Still, Gilmore acknowledged that some of the targets may have been people who merely fell out of favor with the ruling family. Referring to the country’s Crown Prince Mohammed bin Zayed, Gilmore said, “There is the possibility that the target would be someone who MBZ doesn’t like. We’d try to make sure that didn’t happen.”

When they reached Aden, the mercenaries were issued weapons. They were surprised at the low quality — shitty Chinese assault rifles and RPGs, according to Gilmore and Golan.

At some point, they also received their official designation in the Emirati military. Golan was named a colonel and Gilmore a lieutenant colonel, a heady “promotion” for a man who had been discharged from the Navy as a petty officer.

Gilmore still has his UAE dog tag, a rectangle of white gold imprinted with his blood type, AB-negative. His name is in English on one side and in Arabic on the other.

Using sources handed to them by the UAE’s intelligence network, Gilmore said, the team established Mayo’s daily life pattern — the home he lived in, the mosque he prayed at, the businesses he frequented.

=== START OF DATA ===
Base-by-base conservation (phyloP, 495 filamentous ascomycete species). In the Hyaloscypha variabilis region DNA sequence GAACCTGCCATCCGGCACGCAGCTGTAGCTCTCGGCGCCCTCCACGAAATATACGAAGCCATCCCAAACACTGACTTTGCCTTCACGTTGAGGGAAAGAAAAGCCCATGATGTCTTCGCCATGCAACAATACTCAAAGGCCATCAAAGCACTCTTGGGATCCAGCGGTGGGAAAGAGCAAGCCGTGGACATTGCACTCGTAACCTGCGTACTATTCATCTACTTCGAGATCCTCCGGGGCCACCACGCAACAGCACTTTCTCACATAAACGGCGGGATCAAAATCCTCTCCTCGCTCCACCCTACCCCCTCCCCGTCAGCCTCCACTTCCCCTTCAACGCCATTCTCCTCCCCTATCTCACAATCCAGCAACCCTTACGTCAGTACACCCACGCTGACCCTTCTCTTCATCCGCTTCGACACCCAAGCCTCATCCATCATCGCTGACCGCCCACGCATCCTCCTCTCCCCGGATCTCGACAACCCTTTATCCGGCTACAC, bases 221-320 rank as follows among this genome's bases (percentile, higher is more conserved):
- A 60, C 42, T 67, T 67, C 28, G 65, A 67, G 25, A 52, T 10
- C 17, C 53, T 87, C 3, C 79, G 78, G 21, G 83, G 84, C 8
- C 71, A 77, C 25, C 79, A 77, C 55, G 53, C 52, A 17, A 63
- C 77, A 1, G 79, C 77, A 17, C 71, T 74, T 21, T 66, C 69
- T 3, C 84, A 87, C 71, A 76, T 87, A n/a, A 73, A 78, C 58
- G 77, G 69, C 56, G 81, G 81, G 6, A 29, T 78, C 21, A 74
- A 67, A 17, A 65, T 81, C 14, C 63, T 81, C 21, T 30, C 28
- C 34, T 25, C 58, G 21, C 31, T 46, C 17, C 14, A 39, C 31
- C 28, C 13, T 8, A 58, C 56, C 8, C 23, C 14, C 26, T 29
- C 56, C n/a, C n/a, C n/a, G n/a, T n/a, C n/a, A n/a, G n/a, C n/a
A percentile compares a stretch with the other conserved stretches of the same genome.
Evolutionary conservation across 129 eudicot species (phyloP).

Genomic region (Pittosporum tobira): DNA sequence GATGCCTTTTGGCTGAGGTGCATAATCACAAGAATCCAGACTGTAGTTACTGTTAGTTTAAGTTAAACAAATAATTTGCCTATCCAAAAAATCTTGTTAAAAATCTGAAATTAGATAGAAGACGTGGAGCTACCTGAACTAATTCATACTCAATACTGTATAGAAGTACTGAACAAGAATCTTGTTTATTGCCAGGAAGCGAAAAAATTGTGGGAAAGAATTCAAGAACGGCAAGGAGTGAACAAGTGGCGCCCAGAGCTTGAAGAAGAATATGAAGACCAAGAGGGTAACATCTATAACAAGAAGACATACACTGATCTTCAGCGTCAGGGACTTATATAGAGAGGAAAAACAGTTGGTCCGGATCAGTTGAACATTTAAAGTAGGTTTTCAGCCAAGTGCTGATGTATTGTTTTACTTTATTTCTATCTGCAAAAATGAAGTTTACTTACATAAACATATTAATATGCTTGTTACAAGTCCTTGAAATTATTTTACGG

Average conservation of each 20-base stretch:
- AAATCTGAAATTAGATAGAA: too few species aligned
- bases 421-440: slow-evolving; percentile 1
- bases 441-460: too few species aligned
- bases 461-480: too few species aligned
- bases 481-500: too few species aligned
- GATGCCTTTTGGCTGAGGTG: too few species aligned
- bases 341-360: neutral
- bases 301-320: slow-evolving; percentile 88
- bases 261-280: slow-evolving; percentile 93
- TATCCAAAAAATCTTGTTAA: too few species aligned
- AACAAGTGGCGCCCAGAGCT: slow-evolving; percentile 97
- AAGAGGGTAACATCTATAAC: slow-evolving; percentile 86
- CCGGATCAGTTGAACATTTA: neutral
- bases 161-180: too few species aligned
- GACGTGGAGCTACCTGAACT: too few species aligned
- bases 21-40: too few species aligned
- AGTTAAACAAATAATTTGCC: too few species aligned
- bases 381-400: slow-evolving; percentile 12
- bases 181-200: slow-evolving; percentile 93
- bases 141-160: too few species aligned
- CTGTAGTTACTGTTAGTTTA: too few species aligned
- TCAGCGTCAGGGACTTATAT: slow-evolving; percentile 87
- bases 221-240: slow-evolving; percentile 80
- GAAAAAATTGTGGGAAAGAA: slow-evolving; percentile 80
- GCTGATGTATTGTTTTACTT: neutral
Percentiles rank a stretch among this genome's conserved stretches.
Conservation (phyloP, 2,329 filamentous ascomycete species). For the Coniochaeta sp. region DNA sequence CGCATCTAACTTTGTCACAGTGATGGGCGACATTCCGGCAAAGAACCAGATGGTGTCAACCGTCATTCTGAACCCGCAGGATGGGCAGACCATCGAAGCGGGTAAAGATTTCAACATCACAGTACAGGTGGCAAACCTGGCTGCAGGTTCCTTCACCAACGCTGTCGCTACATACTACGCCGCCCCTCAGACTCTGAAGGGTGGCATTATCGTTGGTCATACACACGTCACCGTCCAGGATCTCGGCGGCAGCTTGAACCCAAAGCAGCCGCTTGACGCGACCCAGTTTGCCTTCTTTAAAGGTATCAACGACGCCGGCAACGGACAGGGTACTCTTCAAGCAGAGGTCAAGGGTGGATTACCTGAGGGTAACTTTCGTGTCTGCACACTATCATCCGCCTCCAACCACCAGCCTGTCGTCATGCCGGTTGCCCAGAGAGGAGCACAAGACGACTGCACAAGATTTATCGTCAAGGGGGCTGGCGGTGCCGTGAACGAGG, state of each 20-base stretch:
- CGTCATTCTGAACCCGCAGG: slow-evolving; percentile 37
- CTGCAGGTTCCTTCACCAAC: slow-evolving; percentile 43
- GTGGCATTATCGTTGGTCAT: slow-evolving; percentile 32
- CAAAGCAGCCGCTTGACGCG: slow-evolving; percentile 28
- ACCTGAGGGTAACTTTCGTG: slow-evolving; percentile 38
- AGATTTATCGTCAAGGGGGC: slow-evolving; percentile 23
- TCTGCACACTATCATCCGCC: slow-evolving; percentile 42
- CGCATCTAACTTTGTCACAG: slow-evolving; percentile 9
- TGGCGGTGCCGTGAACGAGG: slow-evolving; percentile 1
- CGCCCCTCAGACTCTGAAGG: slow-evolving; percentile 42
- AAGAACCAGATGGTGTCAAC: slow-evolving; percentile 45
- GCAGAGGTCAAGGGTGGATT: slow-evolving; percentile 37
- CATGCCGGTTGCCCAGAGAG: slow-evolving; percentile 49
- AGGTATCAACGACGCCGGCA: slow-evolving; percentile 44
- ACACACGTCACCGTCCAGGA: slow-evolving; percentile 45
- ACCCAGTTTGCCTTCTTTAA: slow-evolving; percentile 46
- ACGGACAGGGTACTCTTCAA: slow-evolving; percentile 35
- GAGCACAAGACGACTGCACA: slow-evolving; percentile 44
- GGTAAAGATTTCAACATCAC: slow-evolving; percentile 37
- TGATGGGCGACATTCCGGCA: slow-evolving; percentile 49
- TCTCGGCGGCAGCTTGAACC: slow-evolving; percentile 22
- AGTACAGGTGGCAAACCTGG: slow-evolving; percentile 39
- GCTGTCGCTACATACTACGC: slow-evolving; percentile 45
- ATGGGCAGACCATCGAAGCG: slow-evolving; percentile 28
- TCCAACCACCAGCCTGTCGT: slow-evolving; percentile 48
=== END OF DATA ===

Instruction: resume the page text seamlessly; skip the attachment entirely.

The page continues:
Christmas passed with the mercenaries sharing their whiskey and plotting how exactly they should kill Mayo. A raid, a bomb, a sniper? “We had five or six courses of action to go after him,” Gilmore said.

After some quick surveillance of the Al-Islah headquarters, they decided on explosives. Gilmore said he drew the mission plan out on the floor of the tent, with a black Sharpie. It showed the angles of approach, the attack, and, most important, the escape route.

After he briefed his colleagues, Gilmore took out his knife, cut through the tough tent fabric, and burned the mission plan. “I don’t want any of that with my handwriting on it floating around,” he said.

Two days later, Gilmore recalled, they got the word that Mayo was in his office for a large meeting.